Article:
Michael Faraday (1791-1867), was a physicist and chemist from England. His well-known discoveries are electromagnetic induction and the laws of electrolysis. Faraday’s initial research was in chemistry, under the guidance of Sir Humphry Davy and found two types of carbon chloride and benzene. In his research, Faraday also succeeded in liquefying several types of gases.
Michael Faraday is an expert in chemistry and physics. He was born on September 22, 1791 and died on August 25, 1867. He is known as a pioneer in researching electricity and magnetism, even many scientists say that he is the greatest researcher of all time. Some of the concepts he derived directly from experiments, such as lines of magnetic force, have become ideas in modern physics.
Faraday was born in a poor family in Newington, Surrey near London. Young Faraday was a critical child, but he received little education compared to primary school. Even so, it did not make him feel inferior and give up hope to continue learning. When he was 14 years old, he was apprenticed in a bookbinding business. This is where he got interested in physics and chemistry. After hearing the lecture of a famous chemistry lecturer at the time, Humphry Davy, he sent his lecture notes to the lecturer. It turned out that the lecturer was interested and appointed Faraday as his assistant at the famous University Laboratory in London, when he was 21 years old.
In his first year of work in the laboratory, Faraday discovered two chlorocarbons and succeeded in liquefying chlorine gas and several other gases. Then managed to separate benzene compounds in 1825 where he was appointed chairman of the laboratory.
In 1807, Davy, who had a great influence on Faraday’s thought, had predicted that the metal sodium and potassium could be precipitated from their compounds by means of an electric current, a process known as electrolysis. Faraday passionately tried hard to prove his professor’s prediction and in 1834 it became a reality, a new law on electricity emerged, known as Faraday’s Law.
Faraday’s research into electricity and electrolysis was guided by his belief that electricity is one of the other forces of nature such as heat, light, magnetism and chemical tendencies. Although his idea was wrong, this made him enter the electromagnetic world.
In 1821, Faraday investigated the magnetic field around a conductor that was energized by an electric current which was first discovered by Hans Christian Oersted in 1819. In 1831 Faraday discovered electromagnetic induction and showed the emergence of an induced current in a coil due to an electric current in another coil. . At the same time, Faraday also conducted successful research in the field of electrolysis.
The thought and one experiment of electromagnetic phenomena that Faraday demonstrated regarding the concept of lines of force were refuted by most of the European mathematical physicists, they assumed that electric charges attracted and repelled each other by distance and made the lines of force insignificant. However, a well-known physicist at the time, James Clerk Maxwell accepted Faraday’s thoughts and converted them to mathematical equations and became the cornerstone of the birth of modern field theory.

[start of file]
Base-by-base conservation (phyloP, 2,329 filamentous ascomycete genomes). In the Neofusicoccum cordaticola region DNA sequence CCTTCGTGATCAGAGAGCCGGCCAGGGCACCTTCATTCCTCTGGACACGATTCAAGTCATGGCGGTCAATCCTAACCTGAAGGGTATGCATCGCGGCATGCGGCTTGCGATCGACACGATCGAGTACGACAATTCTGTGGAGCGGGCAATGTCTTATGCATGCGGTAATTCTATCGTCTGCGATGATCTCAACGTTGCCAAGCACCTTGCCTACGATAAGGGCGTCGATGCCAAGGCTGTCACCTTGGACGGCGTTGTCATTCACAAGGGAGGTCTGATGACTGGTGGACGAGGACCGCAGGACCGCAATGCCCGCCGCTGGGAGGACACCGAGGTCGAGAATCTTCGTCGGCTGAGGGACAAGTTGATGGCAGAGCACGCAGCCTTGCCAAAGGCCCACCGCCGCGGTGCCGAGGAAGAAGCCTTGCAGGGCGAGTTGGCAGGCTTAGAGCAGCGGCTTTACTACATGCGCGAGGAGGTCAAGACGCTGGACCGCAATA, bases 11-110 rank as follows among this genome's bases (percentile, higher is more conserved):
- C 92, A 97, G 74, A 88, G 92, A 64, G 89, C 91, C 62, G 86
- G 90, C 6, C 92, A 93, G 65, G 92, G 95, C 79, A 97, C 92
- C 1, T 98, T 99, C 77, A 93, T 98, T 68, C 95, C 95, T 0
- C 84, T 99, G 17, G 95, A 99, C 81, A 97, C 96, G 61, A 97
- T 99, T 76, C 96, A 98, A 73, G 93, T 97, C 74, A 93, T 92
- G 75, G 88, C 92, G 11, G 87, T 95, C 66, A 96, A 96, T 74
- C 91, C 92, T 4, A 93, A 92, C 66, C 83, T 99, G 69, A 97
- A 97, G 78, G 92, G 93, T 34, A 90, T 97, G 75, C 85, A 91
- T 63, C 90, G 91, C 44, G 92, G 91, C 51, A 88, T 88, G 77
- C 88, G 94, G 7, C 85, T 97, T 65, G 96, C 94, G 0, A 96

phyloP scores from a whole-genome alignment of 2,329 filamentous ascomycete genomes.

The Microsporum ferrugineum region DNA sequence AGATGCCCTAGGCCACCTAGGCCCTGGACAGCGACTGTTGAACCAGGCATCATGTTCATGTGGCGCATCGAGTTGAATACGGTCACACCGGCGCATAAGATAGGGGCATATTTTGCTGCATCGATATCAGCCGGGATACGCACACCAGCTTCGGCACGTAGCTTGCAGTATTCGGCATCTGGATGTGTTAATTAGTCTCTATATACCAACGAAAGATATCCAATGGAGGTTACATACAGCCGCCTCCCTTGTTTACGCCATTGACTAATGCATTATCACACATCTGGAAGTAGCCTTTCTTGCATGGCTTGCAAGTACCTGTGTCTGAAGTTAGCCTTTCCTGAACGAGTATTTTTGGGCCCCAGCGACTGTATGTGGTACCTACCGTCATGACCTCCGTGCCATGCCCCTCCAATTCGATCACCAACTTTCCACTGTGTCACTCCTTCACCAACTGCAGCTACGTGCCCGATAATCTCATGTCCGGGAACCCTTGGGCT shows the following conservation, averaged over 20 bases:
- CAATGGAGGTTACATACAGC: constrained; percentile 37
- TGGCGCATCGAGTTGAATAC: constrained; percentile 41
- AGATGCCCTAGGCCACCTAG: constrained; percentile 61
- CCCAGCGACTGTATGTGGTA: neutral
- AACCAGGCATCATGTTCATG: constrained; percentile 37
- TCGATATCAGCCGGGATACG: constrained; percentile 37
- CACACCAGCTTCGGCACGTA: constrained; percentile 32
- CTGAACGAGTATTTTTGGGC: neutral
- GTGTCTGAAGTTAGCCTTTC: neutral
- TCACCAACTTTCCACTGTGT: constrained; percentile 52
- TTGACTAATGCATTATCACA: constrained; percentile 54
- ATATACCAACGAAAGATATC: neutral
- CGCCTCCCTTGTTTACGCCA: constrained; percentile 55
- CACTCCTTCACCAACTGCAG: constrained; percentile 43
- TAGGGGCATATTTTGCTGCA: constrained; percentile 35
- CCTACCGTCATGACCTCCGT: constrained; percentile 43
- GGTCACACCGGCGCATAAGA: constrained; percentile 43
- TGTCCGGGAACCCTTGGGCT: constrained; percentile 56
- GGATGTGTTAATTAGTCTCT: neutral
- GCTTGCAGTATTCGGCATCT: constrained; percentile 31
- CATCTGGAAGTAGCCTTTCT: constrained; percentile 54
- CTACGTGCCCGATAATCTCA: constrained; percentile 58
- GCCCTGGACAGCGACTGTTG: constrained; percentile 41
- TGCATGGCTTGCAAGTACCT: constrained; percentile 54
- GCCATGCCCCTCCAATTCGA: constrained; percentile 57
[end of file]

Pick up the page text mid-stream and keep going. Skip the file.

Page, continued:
Another result of Faraday’s creativity (1845) was about the intensity of a magnetic field that could rotate a polarized light field and is now known as the Faraday effect. This phenomenon has been used to determine molecular structures and provide information about the magnetic fields of galaxies.
Faraday describes much of his research on electricity and electromagnets in three volumes entitled Experimental Researches in Electricity (1839, 1844, and 1855). His research notes are dated in Experimental Researches in Chemistry and Physics (1858). In 1855, Faraday stopped researching because of health problems but he continued his work as a lecturer until 1861. On August 25, 1867, Faraday the inventor died leaving all his work, but all his services, both products and thoughts, will always be remembered by the world and make him the true inventor.
Michael Faraday’s work
- 27 Oct 1813 With Humphrey Davy investigating his theory of volcanic activity.
- 1821 Describes the dynamo principle.
- 1821 Invented the first electric motor.
- 1821 Examining the magnetic field around conductors.
- 1823 Melts chlorine gas.
- 1831 Discovering electromagnetic induction.
- 1831 Research on moving magnets causes electric currents.
- 1831 Finding lines of magnetic force.
- 1831 Invented the electric dynamo.
- 1831 Inventing electric transformers.
- 1831 Making laws about induction.
- 1832 Explaining the laws of electrolysis and taking the term “ion” for the particles believed to be responsible for carrying current.
- 1833 Developed his laws in the field of electrolysis.
- 1845 Investigating the rotation of light polarized by magnetic fields.
- 1845 Discovered that the propagation of light in matter can be affected by external magnetic fields.
- 1850 Corrects his failed research to find a relationship between gravity and electromagnetic fields.
25 August 1867 Michael Faraday died in England as a chemist and physicist who contributed to the advancement of science